Yuan et al. (2009) also pointed out that ingesting food contaminated with blood of infected pigs and the reuse of needles were risk factors associated with swine hemoplasmosis in China. Herein, the poor sanitary conditions of swine herds in Mossoró might be quite similar to those found in swine-rearing establishments in Shanghai, China. On the other hand, studies carried out in Germany revealed a lower rate of occurrence of M. suis (10.0-13.9%) (RITZMANN et al., 2009; HOELZLE et al., 2010) than that found in this study (76.19%). This difference may be mainly due to the technified systems of swine herds in Germany.

According to Song et al. (2014), poor sanitary conditions of swine herds and environmental conditions may favor the maintenance and spread of the pathogen. The garbage that had accumulated might have increased the presence of vectors such as flies and mosquitoes. Therefore, impaired management techniques lead to a lack of environment cleanliness and, consequently, M. suis transmission by fomites, such as needles and other materials. The conditions of feeders and drinkers may favor the contamination of food and water with blood, saliva, nasal secretions, dust, and the urine of infected animals, which favors the transmission of the agent (DIETZ et al., 2014).

Our study was conducted in Mossoró, which has an average temperature of 27.4°C and a temperature range of 21-36°C during a year (MOSSORÓ, 2008), which may help explain the high occurrence rate of M. suis. On the other hand, an occurrence rate of 33.1% and 18.2% for M. suis, assessed via Southern blotting and cPCR, respectively, was found among sows sampled in herds in the state of Santa Catarina, Southern Brazil, where lower temperatures are reported (GUIMARÃES et al., 2007).

Additional studies are necessary to verify the occurrence of M. suis in non-technified herds in other Brazilian regions. Furthermore, it will be important to analyze the risk factors associated with infection, positivity and susceptibility according to age groups. Investigations of the real impact of swine hemoplasmosis on swine herd productivity around the world are critically needed. Finally, studies should be conducted in order to estimate the correlation between the quantification of parasitaemia and the occurrence of clinical signs and decreases in productivity indices.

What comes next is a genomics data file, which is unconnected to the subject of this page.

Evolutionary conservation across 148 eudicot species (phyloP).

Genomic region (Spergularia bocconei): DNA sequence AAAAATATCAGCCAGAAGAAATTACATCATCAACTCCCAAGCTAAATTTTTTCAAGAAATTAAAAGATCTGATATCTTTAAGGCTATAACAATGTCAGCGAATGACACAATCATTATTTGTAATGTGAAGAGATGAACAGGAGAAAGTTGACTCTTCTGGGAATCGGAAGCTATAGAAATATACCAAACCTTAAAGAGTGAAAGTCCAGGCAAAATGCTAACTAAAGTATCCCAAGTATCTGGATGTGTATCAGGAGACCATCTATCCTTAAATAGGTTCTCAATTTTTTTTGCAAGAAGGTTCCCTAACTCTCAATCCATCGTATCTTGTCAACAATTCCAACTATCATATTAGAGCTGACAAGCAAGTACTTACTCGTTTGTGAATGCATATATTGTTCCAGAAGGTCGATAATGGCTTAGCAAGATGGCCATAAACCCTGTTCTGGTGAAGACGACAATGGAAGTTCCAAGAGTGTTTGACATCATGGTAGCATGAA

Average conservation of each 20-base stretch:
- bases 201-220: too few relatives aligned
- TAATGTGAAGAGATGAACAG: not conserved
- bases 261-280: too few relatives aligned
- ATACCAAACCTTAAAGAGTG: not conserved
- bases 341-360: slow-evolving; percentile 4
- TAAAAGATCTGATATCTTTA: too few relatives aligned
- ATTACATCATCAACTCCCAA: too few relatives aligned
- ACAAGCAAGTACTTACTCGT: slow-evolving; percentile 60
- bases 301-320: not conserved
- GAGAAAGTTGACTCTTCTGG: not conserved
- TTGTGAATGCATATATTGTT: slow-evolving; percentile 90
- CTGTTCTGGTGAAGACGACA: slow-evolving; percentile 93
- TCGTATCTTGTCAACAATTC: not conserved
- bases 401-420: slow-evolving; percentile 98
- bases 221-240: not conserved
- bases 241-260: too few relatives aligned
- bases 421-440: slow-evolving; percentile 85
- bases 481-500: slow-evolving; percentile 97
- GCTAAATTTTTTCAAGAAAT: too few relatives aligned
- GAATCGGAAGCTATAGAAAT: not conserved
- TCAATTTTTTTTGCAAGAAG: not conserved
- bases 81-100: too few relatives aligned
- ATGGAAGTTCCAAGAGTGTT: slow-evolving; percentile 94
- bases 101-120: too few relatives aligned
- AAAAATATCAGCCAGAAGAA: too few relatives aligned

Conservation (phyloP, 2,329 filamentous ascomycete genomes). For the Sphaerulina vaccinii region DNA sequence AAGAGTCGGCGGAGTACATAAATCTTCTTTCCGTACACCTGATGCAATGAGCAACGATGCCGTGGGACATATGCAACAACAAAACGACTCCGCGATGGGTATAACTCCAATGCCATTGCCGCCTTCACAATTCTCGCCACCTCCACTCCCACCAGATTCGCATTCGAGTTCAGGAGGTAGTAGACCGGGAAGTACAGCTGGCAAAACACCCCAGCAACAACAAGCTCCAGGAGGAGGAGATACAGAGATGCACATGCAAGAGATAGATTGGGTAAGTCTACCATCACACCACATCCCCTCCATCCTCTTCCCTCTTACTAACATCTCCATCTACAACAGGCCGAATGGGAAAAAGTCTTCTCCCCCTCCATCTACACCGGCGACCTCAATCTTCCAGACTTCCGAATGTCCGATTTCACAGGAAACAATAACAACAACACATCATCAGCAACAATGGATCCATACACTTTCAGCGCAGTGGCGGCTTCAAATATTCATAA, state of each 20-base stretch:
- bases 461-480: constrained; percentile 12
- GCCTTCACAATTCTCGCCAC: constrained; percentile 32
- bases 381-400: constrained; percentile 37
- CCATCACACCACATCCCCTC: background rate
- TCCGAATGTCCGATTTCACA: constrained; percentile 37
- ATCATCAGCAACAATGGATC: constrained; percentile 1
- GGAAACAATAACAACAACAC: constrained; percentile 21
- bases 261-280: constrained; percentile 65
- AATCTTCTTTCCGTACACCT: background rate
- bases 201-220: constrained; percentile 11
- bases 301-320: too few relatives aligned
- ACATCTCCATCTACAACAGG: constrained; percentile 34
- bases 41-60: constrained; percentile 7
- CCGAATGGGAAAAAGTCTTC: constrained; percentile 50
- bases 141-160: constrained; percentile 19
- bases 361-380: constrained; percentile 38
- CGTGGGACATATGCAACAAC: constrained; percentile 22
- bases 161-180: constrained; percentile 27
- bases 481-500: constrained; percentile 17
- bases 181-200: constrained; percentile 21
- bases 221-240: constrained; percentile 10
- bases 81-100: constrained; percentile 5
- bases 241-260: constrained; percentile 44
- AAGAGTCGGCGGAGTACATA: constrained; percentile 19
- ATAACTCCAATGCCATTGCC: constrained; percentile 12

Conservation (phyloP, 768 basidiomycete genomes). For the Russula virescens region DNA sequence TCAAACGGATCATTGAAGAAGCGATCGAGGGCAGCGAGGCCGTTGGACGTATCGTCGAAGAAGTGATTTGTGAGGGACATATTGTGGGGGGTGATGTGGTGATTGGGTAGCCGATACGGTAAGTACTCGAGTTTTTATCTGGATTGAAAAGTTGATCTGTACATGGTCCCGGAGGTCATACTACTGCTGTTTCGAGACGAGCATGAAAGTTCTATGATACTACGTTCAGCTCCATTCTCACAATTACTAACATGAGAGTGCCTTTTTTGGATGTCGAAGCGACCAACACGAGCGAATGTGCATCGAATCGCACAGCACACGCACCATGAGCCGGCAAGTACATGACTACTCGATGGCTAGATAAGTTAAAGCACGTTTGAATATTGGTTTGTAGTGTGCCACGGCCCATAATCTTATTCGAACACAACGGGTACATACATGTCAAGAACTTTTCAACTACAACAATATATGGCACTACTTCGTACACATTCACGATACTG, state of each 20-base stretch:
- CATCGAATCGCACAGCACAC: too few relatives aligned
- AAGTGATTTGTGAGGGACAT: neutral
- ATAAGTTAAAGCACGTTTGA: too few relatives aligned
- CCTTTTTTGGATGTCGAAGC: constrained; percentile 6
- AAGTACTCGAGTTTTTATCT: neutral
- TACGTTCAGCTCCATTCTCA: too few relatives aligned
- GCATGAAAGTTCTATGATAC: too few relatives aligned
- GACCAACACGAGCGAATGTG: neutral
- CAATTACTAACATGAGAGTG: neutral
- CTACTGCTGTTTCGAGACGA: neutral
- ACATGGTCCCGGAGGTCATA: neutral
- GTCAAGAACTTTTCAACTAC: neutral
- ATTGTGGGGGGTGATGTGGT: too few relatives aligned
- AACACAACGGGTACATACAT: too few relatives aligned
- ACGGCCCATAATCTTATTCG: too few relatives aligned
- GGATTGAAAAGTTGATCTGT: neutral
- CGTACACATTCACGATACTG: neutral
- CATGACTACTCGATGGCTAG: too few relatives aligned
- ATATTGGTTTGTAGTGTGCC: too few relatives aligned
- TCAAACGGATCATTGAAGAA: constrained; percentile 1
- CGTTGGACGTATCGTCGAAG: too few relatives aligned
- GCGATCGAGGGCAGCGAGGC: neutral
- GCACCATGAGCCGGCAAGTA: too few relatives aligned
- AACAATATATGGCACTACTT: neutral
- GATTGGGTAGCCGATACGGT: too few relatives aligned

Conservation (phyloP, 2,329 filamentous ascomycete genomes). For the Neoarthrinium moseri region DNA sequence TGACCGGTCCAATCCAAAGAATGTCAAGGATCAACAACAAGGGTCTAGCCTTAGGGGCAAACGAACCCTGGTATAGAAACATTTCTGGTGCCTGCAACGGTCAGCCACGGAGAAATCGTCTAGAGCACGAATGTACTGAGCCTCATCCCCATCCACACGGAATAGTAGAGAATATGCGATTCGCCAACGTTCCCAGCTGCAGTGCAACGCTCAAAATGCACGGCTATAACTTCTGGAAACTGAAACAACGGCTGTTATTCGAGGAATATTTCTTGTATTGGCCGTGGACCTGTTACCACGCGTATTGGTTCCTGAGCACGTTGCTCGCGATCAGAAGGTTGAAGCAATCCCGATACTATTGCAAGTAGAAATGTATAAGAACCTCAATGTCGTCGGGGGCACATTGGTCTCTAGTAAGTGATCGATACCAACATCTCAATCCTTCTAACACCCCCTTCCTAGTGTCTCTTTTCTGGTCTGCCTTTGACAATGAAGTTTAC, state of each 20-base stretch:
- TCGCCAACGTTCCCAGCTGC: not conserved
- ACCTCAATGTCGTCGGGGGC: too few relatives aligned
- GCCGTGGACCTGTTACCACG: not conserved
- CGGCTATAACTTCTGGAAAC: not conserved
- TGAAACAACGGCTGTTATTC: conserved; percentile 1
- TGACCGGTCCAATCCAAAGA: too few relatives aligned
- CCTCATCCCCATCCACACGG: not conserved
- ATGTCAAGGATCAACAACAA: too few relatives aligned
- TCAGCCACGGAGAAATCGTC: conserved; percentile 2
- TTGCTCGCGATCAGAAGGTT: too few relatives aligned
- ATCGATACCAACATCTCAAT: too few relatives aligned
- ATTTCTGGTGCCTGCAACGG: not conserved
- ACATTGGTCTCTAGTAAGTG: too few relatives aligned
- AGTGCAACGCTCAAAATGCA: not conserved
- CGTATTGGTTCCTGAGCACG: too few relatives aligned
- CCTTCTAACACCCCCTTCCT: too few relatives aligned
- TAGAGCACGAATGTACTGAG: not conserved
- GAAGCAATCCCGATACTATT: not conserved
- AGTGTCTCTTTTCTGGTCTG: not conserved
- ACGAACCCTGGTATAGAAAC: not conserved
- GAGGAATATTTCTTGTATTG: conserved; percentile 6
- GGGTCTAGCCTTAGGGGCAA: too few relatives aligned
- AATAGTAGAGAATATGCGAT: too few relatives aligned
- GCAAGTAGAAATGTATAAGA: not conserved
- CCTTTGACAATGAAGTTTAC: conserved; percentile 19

Conclusion

M. suis has a high rate of occurrence (76.19%) in non-technified swine-rearing establishments in Mossoró in the state of Rio Grande do Norte, Brazil.

Acknowledgements

We are thankful to Fundação de Amparo à Pesquisa do Estado de São Paulo (FAPESP) for Scientific Initiation Fellowship to M. A. Toledo (Process #2014/00931-7) and financial support to M. R. André (Process #2015/14896-1), and Fundação para o Desenvolvimento da Unesp (FUNDUNESP) for financial support (Process #0256/001/14-PROPE/CDC) to M. R. André.

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Received: June 29, 2016; Accepted: November 16, 2016

*Corresponding author: Marcos Rogério André. Laboratório de Imunoparasitologia, Departamento de Patologia Veterinária, Faculdade de Ciências Agrárias e Veterinárias, Universidade Estadual Paulista “Júlio de Mesquita Filho” – UNESP, Via de Acesso Prof. Paulo Donato Castellane, s/n, Zona Rural, CEP 14884-900, Jaboticabal, SP, Brasil. e-mail: marcos_andre@fcav.unesp.br